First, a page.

WASHINGTON, D.C.—They voted for change when they voted for Obama. Now, the LGBT community is making its growing impatience with the president heard. But calling for the repeal of Don’t Ask, Don’t Tell and the Defense of Marriage Act weren't the only reasons tens of thousands gathered in D.C. to put pressure on Washington. Unlike previous gay rights marches, the National Equality March on Oct. 10 and 11 was largely a grassroots effort, perhaps signaling a change in how the community—specifically the younger generation—will tackle equality issues.
The march met with increasing resistance and doubt from large gay rights organizations, who feared the timing was bad and the energy could be better spent on state-level campaigns for legalizing same-sex unions. Plus, it was a holiday weekend, and Congress wasn’t in session. Still, the young answered Mixner’s call. Grassroots involvement changed the message from marriage equality to full equality as organizing duties fell on individuals and small groups. Kelly Hutton, a UNM graduate student, used Facebook and e-mail to organize a team from Albuquerque to travel to D.C. Facing pessimistic predictions of low turnout by bloggers nationwide, Hutton stressed the impact any number can have. “Grassroots is very important, even when it’s just two people,” she said as she prepared to leave to D.C.
““What do we want? Equality! When do we want it? Yesterday!”
National equality marchers
Diverse subgroups within the LGBT community made a strong showing, such as the Utah Bear Alliance, gay families and drag queens. Straight allies came in support of friends, children and the community as a whole.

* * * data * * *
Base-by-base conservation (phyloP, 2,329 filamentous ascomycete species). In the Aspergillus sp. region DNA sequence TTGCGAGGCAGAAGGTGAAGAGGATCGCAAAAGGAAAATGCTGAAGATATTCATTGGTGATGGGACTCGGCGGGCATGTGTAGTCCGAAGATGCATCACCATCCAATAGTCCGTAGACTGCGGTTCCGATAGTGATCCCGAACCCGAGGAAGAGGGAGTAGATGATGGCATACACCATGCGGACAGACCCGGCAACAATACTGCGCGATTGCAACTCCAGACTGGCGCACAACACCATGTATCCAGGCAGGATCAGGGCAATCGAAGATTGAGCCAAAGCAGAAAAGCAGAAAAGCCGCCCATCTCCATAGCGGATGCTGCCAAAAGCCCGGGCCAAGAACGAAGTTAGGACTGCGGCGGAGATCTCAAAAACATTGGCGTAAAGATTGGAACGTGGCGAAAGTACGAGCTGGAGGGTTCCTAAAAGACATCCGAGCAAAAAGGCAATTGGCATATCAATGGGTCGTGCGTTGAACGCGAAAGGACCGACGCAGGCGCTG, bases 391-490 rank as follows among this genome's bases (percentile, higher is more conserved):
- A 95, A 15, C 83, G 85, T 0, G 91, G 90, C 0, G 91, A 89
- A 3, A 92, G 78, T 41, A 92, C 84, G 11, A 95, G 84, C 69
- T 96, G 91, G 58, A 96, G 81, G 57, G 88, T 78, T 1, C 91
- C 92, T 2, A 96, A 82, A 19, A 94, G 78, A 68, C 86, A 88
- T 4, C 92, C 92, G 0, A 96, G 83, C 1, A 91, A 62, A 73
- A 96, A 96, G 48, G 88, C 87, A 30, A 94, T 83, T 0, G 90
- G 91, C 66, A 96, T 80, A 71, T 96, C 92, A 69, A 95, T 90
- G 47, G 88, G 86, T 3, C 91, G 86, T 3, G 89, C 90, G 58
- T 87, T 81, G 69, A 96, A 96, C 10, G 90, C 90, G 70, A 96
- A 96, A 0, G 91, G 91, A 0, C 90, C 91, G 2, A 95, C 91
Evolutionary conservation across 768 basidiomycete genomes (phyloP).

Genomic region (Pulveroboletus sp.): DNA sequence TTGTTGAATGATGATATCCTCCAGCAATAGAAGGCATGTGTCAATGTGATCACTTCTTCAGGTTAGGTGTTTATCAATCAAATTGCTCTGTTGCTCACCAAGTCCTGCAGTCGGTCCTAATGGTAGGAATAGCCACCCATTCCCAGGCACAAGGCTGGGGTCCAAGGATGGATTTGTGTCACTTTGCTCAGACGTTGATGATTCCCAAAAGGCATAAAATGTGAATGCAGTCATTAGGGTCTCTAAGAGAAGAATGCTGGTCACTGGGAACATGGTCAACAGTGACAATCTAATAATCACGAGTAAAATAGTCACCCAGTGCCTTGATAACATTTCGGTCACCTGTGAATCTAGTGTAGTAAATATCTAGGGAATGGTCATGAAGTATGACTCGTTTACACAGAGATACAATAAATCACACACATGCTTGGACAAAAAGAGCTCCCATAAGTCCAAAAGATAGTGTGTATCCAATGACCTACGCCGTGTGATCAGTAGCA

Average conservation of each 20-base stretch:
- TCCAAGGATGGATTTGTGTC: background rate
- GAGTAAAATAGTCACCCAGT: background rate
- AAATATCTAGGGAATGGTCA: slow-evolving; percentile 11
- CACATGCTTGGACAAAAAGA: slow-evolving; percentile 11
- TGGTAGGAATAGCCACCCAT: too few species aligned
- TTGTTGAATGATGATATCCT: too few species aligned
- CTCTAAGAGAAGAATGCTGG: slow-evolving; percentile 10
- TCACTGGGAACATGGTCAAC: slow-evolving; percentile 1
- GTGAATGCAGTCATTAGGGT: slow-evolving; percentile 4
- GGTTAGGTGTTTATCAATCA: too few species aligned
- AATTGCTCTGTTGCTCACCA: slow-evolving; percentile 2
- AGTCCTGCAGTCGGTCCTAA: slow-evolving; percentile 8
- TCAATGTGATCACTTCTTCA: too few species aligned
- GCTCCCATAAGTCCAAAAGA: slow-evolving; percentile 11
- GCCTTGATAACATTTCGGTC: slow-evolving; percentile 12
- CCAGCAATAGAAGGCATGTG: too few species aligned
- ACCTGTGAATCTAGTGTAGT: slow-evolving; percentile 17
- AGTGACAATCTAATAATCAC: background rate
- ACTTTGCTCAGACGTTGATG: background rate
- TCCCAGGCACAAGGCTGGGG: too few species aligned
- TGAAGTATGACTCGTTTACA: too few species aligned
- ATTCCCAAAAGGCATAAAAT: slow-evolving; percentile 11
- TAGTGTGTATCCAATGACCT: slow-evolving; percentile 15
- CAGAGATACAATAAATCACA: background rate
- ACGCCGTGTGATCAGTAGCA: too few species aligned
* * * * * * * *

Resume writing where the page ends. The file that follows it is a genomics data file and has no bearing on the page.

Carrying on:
The weekend also featured several workshops, events and demonstrations in addition to Sunday’s march and rally. At the last minute, NOH8 Campaign called for a Don't Ask, Don't Tell protest, whose demonstrators wore duct tape over their mouths. Stopping at the White House, they removed their tape, symbolically “breaking their silence.” The protest ended at George Washington University, where organizers credited participants for the turnout. The unscheduled demonstration had gone viral, with supporters forwarding texts and Twitter messages resulting in more than 300 people at the protest.
The weekend’s events culminated in a rally on the east lawn at the Capitol. David Mixner, who called for the march earlier this year, congratulated protesters for the turnout. Cleve Jones, known for his work with Harvey Milk and the AIDS memorial quilt, reinforced the marchers’ demands for full equality. “We are equal in the eyes of God,” he said, “and soon will we be equal in the eyes of the laws in this land.”
Pop singer Lady Gaga took the stage and, like many speakers, chastised the event’s detractors. She singled out openly gay Rep. Barney Frank, who earlier in the week called the march a waste when he said, "The only thing they're going to be putting pressure on is the grass."
Obama’s speech at the HRC dinner was referenced by several speakers. Many of them expressed that they expected more. “I’m sorry,” singer Billie Myers said, addressing the president directly, “but I didn’t like your speech.”